Alternate fuel vehicles are becoming more popular.
Some of the reasons contributing to that are finite supplies of fossil fuels like oil that make up gasoline, and the greenhouse gases and air pollution emitted by cars and trucks.
In this guide, we list some alternate vehicle fuels/energy sources, and explain what they are and how they might be used.
What Are Alternate Fuel Vehicles
One of two things:
- vehicles that run on a fuel other than traditional petroleum fuels (petrol or Diesel fuel)
- any technology of powering an engine that does not involve solely petroleum (e.g. electric car, hybrid electric vehicles, solar powered etc.)
- A dedicated, flexible fuel, or dual-fuel vehicle designed to operate on at least one alternative fuel.
List Of Some Alternative Fuels
Alternate fuels to petroleum fuels (petrol or diesel) might include:
- Natural gas and liquid fuels domestically produced from natural gas
- Propane (liquefied petroleum gas)
- Blends of 85% or more of methanol, denatured ethanol, and other alcohols with gasoline or other fuels
- Methanol, denatured ethanol, and other alcohols
- Coal-derived, domestically produced liquid fuels
- Fuels (other than alcohol) derived from biological materials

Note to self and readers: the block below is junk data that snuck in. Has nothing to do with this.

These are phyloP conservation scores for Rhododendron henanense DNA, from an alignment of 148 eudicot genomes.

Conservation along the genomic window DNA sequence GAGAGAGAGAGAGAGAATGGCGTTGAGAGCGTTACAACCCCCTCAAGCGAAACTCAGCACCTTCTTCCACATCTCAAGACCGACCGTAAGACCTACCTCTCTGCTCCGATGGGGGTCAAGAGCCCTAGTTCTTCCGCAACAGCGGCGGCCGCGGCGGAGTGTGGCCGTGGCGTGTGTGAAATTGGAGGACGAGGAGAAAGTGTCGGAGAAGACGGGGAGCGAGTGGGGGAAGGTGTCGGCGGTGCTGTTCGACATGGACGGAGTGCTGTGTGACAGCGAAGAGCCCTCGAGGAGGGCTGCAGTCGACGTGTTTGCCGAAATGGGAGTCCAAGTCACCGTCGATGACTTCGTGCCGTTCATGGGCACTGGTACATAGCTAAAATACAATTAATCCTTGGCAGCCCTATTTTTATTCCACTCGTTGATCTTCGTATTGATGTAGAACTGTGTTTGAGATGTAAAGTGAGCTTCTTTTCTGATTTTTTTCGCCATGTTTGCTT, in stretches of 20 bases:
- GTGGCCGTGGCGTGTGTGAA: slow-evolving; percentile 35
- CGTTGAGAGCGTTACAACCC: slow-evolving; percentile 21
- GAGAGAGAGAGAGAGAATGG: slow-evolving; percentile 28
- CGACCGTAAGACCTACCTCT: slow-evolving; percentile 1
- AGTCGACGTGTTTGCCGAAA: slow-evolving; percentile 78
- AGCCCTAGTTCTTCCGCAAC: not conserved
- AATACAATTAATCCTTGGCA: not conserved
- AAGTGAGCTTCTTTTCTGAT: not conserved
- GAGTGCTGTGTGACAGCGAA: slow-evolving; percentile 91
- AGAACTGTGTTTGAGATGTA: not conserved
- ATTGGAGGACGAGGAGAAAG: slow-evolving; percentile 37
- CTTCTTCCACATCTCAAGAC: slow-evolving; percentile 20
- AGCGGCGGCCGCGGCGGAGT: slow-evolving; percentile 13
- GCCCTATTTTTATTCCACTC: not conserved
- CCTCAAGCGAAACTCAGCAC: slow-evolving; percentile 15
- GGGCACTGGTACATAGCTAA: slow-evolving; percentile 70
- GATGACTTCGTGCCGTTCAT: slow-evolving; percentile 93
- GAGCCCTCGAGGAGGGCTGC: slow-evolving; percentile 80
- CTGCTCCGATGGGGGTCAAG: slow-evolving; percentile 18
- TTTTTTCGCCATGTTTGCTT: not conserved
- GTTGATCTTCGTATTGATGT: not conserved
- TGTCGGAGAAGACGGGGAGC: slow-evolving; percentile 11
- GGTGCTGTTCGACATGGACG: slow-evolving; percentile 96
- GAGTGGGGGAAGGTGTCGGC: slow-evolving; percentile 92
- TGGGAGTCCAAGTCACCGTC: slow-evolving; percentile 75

- P-Series fuels
There are also other alternate fuel being used or in development.
What The Different Alternative Fuels Are
Electricity (used in Plug In, & Hybrid Vehicles)
- Electricity can be used in Hybrid Electric (HEV), Plug In Hybrid Electric (PHEV), and All Electric (AEV) vehicles. It can also be used in Hydrogen fuel cell vehicles via an electrochemical reaction
- Hybrids are fueled with liquid fuels, like gasoline, but use batteries to recapture energy otherwise lost during braking (ultimately boosting fuel economy). They don’t plug in.
- Plug In Hybrids are powered by an internal combustion engine and an electric motor that uses energy stored in a battery. The vehicle can be plugged in to an electric power source to charge the battery.
- All Electrics use a battery to store the electric energy that powers the electric motor. EV batteries are charged by plugging the vehicle in to an electric power source.
Read more about the different types of electric vehicles in this guide.
Biofuel (used in Diesel vehicles)
- Biodiesel is a renewable fuel that can be manufactured from vegetable oils, animal fats, or recycled cooking grease for use in diesel vehicles.
- Like petroleum diesel, biodiesel is used to fuel compression-ignition engines.
- Biodiesel, which is most often used as a blend with petroleum diesel fuel, can be used in many diesel vehicles without any engine modification.
- Biodiesel blend B20 ranges from 6% to 20% biodiesel blended with petroleum diesel. Another blend, B5 (a biodiesel blend of 5% biodiesel, 95% diesel), is also commonly used in fleet vehicles.
Ethanol (used in Flexible Fuel Vehicles)
- Ethanol is a widely used renewable fuel made from corn and other plant materials.
- It is blended with gasoline for use in vehicles.
- More than 98% of gasoline in the U.S. contains some ethanol.
- One common blend of ethanol is E10 (10% ethanol, 90% gasoline)